News / Middle East

    Syria Expands Use of Cluster Bombs says HRW

    A boy holds unexploded cluster bombs after jet shelling by forces loyal to Syria's President Bashar al-Assad in the al-Meyasar district of Aleppo, Feb. 21, 2013.
    A boy holds unexploded cluster bombs after jet shelling by forces loyal to Syria's President Bashar al-Assad in the al-Meyasar district of Aleppo, Feb. 21, 2013.
    VOA News
    An international human rights group says Syrian forces are expanding their use of banned cluster bombs in residential areas, causing mounting civilian casualties.  

    Cluster bombs open in flight, scattering smaller bomblets.  They pose a threat to civilians long afterwards, since many do not explode immediately.

    Human Rights Watch said Saturday it has identified at least 119 locations where the bombs have been used in the last six months in Syria's civil war.

    The rights group said cluster bomb attacks in the last two weeks have killed 11 civilians, including five children and two women.

    In another development, European Union governments delayed making a decision Friday on a push by Britain and France to arm Syrian rebels against government troops, as the civil war in Syria marked its second anniversary.

    France has said it is ready to work with Britain to help arm Syrian rebels, even if there is no agreement with other nations to send the weapons.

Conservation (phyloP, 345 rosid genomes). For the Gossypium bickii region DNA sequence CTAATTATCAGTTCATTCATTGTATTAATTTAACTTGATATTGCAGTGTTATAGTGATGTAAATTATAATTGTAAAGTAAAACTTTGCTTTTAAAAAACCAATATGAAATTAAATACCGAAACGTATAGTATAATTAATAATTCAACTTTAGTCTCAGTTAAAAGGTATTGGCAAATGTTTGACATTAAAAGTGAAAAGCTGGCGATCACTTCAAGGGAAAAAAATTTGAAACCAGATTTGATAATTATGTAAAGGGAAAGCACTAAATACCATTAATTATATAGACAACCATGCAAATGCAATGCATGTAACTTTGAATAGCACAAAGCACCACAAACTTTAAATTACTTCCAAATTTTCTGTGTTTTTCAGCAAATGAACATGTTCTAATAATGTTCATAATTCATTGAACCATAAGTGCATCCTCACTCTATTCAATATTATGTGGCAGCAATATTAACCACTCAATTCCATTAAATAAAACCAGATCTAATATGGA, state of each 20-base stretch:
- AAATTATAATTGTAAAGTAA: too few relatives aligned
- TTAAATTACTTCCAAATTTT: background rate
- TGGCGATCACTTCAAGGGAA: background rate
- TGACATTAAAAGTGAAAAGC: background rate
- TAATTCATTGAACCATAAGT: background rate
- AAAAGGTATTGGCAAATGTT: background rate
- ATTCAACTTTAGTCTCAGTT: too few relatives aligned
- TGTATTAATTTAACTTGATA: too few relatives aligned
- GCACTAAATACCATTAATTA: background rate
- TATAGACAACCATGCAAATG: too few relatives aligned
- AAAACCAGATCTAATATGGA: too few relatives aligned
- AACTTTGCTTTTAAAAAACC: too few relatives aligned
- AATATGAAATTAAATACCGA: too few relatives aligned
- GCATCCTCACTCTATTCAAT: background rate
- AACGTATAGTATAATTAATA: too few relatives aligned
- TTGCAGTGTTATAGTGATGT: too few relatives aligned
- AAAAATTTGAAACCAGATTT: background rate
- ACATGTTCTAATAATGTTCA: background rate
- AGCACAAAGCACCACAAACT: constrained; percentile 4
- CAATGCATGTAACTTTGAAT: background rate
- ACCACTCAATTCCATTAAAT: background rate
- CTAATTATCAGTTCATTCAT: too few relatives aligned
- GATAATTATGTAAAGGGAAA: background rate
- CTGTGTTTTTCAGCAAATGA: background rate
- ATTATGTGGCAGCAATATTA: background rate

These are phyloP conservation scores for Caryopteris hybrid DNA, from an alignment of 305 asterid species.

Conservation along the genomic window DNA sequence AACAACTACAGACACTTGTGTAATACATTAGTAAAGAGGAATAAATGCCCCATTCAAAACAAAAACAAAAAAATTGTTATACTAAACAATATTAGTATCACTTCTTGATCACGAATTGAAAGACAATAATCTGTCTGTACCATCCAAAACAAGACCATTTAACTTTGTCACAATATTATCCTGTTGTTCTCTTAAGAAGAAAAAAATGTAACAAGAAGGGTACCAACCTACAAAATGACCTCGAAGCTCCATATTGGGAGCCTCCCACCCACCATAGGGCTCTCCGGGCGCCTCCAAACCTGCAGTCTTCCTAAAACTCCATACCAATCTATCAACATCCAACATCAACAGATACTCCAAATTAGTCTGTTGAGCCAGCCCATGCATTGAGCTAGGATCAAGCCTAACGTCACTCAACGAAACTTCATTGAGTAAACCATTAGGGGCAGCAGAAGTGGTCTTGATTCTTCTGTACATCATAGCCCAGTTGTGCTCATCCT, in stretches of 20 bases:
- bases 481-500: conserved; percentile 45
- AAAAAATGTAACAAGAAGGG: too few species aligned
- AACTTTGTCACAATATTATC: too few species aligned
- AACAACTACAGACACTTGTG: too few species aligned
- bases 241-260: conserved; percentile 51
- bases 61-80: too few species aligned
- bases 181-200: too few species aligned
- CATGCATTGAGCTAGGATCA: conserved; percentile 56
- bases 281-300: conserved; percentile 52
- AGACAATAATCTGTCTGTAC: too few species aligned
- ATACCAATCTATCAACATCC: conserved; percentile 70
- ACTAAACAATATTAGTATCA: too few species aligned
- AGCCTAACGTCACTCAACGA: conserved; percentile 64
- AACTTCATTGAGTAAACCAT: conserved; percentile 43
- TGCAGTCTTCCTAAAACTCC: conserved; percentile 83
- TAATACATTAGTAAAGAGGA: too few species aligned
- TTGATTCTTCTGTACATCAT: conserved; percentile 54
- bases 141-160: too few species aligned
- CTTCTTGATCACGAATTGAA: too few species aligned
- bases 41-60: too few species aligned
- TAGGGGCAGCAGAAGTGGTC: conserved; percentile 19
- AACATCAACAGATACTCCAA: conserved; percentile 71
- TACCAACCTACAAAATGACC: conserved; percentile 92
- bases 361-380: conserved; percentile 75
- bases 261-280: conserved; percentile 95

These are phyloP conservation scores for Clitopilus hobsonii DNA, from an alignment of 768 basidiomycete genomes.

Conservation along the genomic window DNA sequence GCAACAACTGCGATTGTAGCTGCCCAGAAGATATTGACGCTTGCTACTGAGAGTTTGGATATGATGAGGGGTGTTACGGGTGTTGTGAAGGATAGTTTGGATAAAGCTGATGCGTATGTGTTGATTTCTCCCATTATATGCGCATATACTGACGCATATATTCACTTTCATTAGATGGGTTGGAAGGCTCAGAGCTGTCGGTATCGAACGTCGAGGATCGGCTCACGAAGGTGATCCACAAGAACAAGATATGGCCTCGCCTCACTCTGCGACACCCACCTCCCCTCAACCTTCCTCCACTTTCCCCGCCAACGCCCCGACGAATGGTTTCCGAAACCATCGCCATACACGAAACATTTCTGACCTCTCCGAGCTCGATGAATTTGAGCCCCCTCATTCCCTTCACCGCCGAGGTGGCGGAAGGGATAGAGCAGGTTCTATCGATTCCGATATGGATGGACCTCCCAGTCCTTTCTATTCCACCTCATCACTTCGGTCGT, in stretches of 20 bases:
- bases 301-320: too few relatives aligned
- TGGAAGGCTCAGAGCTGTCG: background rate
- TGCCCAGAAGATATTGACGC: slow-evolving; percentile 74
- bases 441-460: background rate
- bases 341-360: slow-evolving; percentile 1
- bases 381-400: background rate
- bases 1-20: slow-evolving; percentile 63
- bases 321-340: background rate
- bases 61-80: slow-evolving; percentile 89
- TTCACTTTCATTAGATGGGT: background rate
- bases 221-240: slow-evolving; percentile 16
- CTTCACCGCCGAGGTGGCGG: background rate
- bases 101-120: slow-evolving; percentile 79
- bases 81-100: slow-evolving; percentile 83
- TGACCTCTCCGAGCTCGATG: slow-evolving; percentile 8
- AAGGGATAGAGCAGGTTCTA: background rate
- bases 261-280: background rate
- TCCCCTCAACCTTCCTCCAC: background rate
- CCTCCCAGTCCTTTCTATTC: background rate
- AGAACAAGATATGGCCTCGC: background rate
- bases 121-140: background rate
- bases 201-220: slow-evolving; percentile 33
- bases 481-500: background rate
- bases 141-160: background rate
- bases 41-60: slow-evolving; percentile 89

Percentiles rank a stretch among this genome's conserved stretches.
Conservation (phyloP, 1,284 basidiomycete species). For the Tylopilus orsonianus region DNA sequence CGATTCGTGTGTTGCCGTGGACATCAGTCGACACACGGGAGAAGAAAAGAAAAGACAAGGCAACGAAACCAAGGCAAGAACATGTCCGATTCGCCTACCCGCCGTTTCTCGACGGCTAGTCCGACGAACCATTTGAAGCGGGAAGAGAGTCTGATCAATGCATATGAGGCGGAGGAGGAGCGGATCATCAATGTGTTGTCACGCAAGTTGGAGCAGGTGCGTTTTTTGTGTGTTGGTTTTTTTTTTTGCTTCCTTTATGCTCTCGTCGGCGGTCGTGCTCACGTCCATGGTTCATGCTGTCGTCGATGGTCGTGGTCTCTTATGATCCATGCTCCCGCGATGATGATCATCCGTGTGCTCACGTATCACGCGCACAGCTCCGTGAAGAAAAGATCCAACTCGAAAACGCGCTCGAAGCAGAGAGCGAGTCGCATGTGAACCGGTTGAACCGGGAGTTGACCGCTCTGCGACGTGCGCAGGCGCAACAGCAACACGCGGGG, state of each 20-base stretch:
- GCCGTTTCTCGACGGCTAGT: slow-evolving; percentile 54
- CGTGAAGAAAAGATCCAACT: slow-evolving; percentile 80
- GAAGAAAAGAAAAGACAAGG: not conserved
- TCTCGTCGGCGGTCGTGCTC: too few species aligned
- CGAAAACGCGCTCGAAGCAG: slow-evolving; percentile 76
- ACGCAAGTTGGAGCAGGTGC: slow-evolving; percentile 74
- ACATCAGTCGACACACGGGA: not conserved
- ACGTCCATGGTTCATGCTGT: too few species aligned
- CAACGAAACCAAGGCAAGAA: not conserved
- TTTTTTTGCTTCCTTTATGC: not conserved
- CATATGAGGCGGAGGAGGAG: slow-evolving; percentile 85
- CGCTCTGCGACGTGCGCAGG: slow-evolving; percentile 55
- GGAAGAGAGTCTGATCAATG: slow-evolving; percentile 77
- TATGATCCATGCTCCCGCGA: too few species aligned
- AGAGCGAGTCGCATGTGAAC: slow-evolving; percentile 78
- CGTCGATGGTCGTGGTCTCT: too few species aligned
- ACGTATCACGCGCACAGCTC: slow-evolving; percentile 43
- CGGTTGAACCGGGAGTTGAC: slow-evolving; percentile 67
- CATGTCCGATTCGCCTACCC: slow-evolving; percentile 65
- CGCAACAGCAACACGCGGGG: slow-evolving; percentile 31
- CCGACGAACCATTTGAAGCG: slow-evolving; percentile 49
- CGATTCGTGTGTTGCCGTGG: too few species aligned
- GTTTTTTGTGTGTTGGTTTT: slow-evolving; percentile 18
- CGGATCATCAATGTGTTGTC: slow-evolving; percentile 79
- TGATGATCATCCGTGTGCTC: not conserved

EU leaders will revisit the issue next week at a meeting in Dublin.

    The embargo currently bars member countries from providing weapons to the Syrian opposition. That embargo ends in May.

    Demonstrations were held Friday in protest centers across Syria to mark the second anniversary of the conflict which has claimed the lives of 70,000 people. Anti-government protesters first took to the streets in Syria to demand democratic change on March 15, 2011, during the early days of the region-wide upheaval known as the Arab Spring.

    You May Like

    Self-doubt, Cultural Barriers Hinder Cambodian Women in Tech

    Longtime Cambodian tech observer Sok Sikieng says that although more women have joined profession in recent years, there remain significant factors hindering women from reaching tech potential

    Trans-Adriatic Pipeline to Boost European Energy Security

    $4.5 billion-pipeline will become operational in 2020 and will deliver gas from Azerbaijan’s Shah Deniz II field to southern Italy

    Video California Celebration Showcases Local Wines, Balloons

    Annual festival showcases the region's harvested agriculture, fine wines and offers opportunities to experience the gentle breeze in a hot air balloon flight

    This forum has been closed.
    Comment Sorting
    Comments
         
    by: bornfeb from: zimbabwe
    March 18, 2013 9:44 AM
    where ever these so called super powers poke their noses millions die is this world population check?

    by: Igor from: Russia